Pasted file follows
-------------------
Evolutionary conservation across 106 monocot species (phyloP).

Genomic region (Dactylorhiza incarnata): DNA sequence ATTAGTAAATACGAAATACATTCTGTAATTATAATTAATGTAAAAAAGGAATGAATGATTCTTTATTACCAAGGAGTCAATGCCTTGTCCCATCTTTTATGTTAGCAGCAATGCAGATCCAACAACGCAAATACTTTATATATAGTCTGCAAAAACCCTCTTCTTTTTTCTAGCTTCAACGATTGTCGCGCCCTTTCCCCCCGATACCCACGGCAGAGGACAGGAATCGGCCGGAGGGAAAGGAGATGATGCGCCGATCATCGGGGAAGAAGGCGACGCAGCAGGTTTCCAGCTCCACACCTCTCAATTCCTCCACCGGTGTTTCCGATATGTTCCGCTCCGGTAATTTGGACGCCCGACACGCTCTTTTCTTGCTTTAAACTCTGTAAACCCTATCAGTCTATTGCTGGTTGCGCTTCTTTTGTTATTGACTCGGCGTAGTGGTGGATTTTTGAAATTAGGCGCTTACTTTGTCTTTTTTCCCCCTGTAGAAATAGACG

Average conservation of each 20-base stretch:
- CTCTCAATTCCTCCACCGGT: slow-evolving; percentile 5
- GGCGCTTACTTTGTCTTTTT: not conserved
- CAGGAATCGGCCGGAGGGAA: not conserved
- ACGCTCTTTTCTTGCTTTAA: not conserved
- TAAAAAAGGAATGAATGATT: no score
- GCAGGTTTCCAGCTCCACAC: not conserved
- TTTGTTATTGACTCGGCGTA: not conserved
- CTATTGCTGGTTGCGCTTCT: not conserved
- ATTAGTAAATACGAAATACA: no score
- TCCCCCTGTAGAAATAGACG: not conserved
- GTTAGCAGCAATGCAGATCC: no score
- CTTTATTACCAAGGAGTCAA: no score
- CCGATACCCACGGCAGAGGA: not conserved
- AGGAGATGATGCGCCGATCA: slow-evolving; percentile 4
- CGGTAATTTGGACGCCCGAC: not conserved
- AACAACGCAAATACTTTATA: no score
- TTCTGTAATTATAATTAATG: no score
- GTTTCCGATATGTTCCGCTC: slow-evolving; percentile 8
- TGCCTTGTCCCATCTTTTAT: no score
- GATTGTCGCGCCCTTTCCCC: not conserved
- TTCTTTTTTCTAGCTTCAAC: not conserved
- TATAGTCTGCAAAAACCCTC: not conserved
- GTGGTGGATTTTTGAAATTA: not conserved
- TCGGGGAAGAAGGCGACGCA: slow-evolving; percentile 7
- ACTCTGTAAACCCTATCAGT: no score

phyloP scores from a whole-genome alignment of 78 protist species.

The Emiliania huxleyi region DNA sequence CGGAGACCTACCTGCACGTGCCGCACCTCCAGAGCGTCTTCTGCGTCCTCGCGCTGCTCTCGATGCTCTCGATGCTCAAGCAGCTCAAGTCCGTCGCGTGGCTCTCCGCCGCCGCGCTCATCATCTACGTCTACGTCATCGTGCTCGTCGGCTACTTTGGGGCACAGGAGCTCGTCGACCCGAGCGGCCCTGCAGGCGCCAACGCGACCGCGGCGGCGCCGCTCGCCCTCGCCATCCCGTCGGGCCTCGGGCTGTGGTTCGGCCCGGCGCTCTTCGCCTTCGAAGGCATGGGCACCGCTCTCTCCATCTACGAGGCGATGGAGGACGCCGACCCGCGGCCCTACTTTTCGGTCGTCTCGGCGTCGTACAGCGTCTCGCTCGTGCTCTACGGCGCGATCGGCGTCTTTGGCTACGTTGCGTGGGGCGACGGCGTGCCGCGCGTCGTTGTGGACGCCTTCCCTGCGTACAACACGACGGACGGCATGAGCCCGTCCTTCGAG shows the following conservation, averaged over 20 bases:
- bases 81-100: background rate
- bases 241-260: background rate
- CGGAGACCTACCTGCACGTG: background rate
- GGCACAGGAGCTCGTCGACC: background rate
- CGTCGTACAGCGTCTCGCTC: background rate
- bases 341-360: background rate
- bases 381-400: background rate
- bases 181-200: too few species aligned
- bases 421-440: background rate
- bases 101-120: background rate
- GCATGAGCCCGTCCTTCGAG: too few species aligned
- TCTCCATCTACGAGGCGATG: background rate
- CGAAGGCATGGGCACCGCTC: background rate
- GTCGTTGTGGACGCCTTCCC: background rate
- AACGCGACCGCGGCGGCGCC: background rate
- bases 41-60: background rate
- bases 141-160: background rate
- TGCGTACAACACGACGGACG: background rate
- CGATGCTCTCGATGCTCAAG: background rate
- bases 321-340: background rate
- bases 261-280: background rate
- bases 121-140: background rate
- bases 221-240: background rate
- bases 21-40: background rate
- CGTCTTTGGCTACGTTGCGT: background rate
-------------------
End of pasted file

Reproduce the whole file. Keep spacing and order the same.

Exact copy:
Evolutionary conservation across 106 monocot species (phyloP).

Genomic region (Dactylorhiza incarnata): DNA sequence ATTAGTAAATACGAAATACATTCTGTAATTATAATTAATGTAAAAAAGGAATGAATGATTCTTTATTACCAAGGAGTCAATGCCTTGTCCCATCTTTTATGTTAGCAGCAATGCAGATCCAACAACGCAAATACTTTATATATAGTCTGCAAAAACCCTCTTCTTTTTTCTAGCTTCAACGATTGTCGCGCCCTTTCCCCCCGATACCCACGGCAGAGGACAGGAATCGGCCGGAGGGAAAGGAGATGATGCGCCGATCATCGGGGAAGAAGGCGACGCAGCAGGTTTCCAGCTCCACACCTCTCAATTCCTCCACCGGTGTTTCCGATATGTTCCGCTCCGGTAATTTGGACGCCCGACACGCTCTTTTCTTGCTTTAAACTCTGTAAACCCTATCAGTCTATTGCTGGTTGCGCTTCTTTTGTTATTGACTCGGCGTAGTGGTGGATTTTTGAAATTAGGCGCTTACTTTGTCTTTTTTCCCCCTGTAGAAATAGACG

Average conservation of each 20-base stretch:
- CTCTCAATTCCTCCACCGGT: slow-evolving; percentile 5
- GGCGCTTACTTTGTCTTTTT: not conserved
- CAGGAATCGGCCGGAGGGAA: not conserved
- ACGCTCTTTTCTTGCTTTAA: not conserved
- TAAAAAAGGAATGAATGATT: no score
- GCAGGTTTCCAGCTCCACAC: not conserved
- TTTGTTATTGACTCGGCGTA: not conserved
- CTATTGCTGGTTGCGCTTCT: not conserved
- ATTAGTAAATACGAAATACA: no score
- TCCCCCTGTAGAAATAGACG: not conserved
- GTTAGCAGCAATGCAGATCC: no score
- CTTTATTACCAAGGAGTCAA: no score
- CCGATACCCACGGCAGAGGA: not conserved
- AGGAGATGATGCGCCGATCA: slow-evolving; percentile 4
- CGGTAATTTGGACGCCCGAC: not conserved
- AACAACGCAAATACTTTATA: no score
- TTCTGTAATTATAATTAATG: no score
- GTTTCCGATATGTTCCGCTC: slow-evolving; percentile 8
- TGCCTTGTCCCATCTTTTAT: no score
- GATTGTCGCGCCCTTTCCCC: not conserved
- TTCTTTTTTCTAGCTTCAAC: not conserved
- TATAGTCTGCAAAAACCCTC: not conserved
- GTGGTGGATTTTTGAAATTA: not conserved
- TCGGGGAAGAAGGCGACGCA: slow-evolving; percentile 7
- ACTCTGTAAACCCTATCAGT: no score

phyloP scores from a whole-genome alignment of 78 protist species.

The Emiliania huxleyi region DNA sequence CGGAGACCTACCTGCACGTGCCGCACCTCCAGAGCGTCTTCTGCGTCCTCGCGCTGCTCTCGATGCTCTCGATGCTCAAGCAGCTCAAGTCCGTCGCGTGGCTCTCCGCCGCCGCGCTCATCATCTACGTCTACGTCATCGTGCTCGTCGGCTACTTTGGGGCACAGGAGCTCGTCGACCCGAGCGGCCCTGCAGGCGCCAACGCGACCGCGGCGGCGCCGCTCGCCCTCGCCATCCCGTCGGGCCTCGGGCTGTGGTTCGGCCCGGCGCTCTTCGCCTTCGAAGGCATGGGCACCGCTCTCTCCATCTACGAGGCGATGGAGGACGCCGACCCGCGGCCCTACTTTTCGGTCGTCTCGGCGTCGTACAGCGTCTCGCTCGTGCTCTACGGCGCGATCGGCGTCTTTGGCTACGTTGCGTGGGGCGACGGCGTGCCGCGCGTCGTTGTGGACGCCTTCCCTGCGTACAACACGACGGACGGCATGAGCCCGTCCTTCGAG shows the following conservation, averaged over 20 bases:
- bases 81-100: background rate
- bases 241-260: background rate
- CGGAGACCTACCTGCACGTG: background rate
- GGCACAGGAGCTCGTCGACC: background rate
- CGTCGTACAGCGTCTCGCTC: background rate
- bases 341-360: background rate
- bases 381-400: background rate
- bases 181-200: too few species aligned
- bases 421-440: background rate
- bases 101-120: background rate
- GCATGAGCCCGTCCTTCGAG: too few species aligned
- TCTCCATCTACGAGGCGATG: background rate
- CGAAGGCATGGGCACCGCTC: background rate
- GTCGTTGTGGACGCCTTCCC: background rate
- AACGCGACCGCGGCGGCGCC: background rate
- bases 41-60: background rate
- bases 141-160: background rate
- TGCGTACAACACGACGGACG: background rate
- CGATGCTCTCGATGCTCAAG: background rate
- bases 321-340: background rate
- bases 261-280: background rate
- bases 121-140: background rate
- bases 221-240: background rate
- bases 21-40: background rate
- CGTCTTTGGCTACGTTGCGT: background rate